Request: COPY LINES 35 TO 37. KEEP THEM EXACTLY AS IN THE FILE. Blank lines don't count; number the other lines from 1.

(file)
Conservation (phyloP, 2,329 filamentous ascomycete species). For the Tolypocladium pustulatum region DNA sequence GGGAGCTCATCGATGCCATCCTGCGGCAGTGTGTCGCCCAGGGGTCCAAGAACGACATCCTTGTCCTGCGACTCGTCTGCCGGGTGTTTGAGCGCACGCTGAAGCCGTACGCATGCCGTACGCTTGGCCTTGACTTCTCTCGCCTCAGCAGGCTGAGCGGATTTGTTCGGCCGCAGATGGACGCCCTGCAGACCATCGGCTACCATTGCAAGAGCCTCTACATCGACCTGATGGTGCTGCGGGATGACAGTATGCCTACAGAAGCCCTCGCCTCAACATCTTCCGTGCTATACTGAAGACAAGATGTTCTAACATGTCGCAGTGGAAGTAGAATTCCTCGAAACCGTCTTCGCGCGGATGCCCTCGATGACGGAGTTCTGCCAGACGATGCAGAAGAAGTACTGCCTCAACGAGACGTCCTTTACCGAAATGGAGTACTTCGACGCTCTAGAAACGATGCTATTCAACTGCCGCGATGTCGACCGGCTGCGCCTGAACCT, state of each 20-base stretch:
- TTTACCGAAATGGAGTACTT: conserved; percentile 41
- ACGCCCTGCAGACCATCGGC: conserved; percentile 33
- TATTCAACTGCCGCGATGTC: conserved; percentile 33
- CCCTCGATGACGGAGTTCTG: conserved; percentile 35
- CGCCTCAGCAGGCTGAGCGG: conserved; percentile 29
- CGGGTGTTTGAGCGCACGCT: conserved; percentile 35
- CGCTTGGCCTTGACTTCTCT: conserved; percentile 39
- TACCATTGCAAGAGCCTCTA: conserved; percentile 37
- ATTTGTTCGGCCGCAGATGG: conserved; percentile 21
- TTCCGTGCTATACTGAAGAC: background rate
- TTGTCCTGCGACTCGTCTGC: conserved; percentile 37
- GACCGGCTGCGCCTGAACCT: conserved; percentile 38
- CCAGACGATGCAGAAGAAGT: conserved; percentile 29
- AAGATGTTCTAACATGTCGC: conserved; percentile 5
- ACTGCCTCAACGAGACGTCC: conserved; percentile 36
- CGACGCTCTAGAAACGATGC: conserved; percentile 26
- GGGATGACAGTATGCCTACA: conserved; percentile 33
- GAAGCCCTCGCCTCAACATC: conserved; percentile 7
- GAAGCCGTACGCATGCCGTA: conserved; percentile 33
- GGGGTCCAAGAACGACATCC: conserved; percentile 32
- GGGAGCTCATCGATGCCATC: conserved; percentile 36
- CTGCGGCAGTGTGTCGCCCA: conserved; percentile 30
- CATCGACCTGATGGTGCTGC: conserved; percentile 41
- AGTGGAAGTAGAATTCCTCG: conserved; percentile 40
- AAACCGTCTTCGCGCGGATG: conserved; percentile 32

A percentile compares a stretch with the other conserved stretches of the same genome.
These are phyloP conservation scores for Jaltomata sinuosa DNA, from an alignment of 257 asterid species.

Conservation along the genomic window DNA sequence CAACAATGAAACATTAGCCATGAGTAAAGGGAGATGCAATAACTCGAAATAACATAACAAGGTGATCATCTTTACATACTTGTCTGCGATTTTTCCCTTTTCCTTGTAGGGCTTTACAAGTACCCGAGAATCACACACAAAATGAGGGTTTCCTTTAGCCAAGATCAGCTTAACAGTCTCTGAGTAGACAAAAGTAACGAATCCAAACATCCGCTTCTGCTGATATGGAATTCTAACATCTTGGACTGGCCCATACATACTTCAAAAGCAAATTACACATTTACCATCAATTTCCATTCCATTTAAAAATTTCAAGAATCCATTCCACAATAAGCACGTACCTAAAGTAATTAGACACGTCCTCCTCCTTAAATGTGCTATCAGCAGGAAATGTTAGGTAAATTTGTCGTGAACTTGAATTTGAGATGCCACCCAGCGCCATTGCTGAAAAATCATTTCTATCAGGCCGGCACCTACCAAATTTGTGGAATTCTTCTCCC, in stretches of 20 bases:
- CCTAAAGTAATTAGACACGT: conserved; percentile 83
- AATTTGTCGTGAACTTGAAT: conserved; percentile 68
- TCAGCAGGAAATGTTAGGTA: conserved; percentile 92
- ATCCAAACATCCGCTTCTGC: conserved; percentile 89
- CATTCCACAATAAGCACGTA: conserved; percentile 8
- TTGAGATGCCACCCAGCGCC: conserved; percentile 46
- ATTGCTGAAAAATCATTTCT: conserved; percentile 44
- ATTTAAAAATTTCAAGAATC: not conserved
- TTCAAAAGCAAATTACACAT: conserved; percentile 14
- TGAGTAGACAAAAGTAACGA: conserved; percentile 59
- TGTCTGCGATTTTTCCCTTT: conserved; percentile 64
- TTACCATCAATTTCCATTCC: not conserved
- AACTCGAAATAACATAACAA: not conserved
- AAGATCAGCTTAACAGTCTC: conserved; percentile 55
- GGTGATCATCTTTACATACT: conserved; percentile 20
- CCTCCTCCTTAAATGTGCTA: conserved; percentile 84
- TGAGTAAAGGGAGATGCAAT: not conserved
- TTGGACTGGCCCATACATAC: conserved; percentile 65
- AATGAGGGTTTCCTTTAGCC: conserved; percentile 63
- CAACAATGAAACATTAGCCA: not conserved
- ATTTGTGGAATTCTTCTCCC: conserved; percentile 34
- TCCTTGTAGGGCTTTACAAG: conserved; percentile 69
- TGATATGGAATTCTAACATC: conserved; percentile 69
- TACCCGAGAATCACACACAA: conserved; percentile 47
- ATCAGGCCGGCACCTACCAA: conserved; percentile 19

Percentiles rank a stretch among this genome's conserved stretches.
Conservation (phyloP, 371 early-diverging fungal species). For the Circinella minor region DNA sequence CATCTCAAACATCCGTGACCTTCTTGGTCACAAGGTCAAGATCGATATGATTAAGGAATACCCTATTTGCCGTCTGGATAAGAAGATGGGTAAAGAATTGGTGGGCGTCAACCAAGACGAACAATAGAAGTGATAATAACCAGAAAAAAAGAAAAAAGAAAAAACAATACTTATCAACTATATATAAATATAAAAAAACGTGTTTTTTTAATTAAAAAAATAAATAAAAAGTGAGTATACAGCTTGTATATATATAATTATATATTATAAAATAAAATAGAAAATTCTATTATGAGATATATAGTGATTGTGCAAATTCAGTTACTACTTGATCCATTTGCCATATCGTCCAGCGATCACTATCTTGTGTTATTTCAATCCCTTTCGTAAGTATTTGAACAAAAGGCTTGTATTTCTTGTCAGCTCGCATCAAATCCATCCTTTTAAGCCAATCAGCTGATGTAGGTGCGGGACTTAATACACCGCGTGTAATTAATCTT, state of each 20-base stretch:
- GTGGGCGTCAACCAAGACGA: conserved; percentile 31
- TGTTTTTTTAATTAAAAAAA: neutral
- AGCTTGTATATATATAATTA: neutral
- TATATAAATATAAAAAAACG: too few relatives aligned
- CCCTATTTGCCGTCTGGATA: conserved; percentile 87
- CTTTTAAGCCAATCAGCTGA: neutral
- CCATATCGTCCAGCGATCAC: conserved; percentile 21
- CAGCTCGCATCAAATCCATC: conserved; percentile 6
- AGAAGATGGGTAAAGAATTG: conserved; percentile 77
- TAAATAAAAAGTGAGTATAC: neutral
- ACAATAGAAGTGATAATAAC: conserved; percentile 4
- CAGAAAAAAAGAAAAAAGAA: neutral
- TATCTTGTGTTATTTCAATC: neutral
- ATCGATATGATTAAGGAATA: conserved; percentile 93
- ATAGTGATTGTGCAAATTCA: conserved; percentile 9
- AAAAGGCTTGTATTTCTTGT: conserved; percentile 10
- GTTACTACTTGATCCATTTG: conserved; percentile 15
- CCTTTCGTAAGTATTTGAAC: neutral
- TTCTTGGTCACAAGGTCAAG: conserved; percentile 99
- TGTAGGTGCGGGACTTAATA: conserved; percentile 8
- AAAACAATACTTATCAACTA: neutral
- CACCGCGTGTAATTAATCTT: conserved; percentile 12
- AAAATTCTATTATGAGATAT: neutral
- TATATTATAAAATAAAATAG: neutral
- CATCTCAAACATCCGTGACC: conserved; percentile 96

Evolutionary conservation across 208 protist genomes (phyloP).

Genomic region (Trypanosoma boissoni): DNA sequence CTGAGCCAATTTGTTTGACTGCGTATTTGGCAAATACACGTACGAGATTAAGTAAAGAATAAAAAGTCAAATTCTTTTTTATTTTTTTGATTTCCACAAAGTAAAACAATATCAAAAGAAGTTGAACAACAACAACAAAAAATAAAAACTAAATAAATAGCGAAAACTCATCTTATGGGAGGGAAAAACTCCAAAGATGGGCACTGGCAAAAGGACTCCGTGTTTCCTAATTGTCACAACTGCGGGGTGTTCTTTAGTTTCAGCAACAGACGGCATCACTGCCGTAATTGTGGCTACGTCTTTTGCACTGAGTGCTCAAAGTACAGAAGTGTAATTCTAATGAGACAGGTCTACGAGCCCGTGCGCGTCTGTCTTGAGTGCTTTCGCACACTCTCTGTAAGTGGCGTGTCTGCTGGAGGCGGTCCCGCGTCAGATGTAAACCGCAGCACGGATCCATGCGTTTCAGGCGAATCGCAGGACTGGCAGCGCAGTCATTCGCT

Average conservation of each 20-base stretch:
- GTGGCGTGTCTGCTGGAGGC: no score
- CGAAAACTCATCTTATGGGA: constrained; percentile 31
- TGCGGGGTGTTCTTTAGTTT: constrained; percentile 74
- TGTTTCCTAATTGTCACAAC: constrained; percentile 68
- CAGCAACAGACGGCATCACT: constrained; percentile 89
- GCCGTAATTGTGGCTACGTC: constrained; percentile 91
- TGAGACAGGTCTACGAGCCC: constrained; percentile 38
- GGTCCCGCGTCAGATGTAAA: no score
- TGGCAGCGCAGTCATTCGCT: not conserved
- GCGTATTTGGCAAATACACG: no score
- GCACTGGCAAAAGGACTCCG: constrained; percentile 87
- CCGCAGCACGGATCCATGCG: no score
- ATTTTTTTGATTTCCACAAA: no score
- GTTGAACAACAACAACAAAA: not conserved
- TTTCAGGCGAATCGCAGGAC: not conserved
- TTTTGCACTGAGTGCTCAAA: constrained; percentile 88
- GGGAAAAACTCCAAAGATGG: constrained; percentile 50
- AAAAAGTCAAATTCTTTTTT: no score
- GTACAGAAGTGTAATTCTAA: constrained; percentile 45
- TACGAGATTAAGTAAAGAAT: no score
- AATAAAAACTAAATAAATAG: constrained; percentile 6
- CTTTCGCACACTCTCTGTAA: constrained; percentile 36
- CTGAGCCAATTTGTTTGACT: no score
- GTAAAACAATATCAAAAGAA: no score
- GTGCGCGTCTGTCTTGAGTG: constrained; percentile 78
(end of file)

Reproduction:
- TTGAGATGCCACCCAGCGCC: conserved; percentile 46
- ATTGCTGAAAAATCATTTCT: conserved; percentile 44
- ATTTAAAAATTTCAAGAATC: not conserved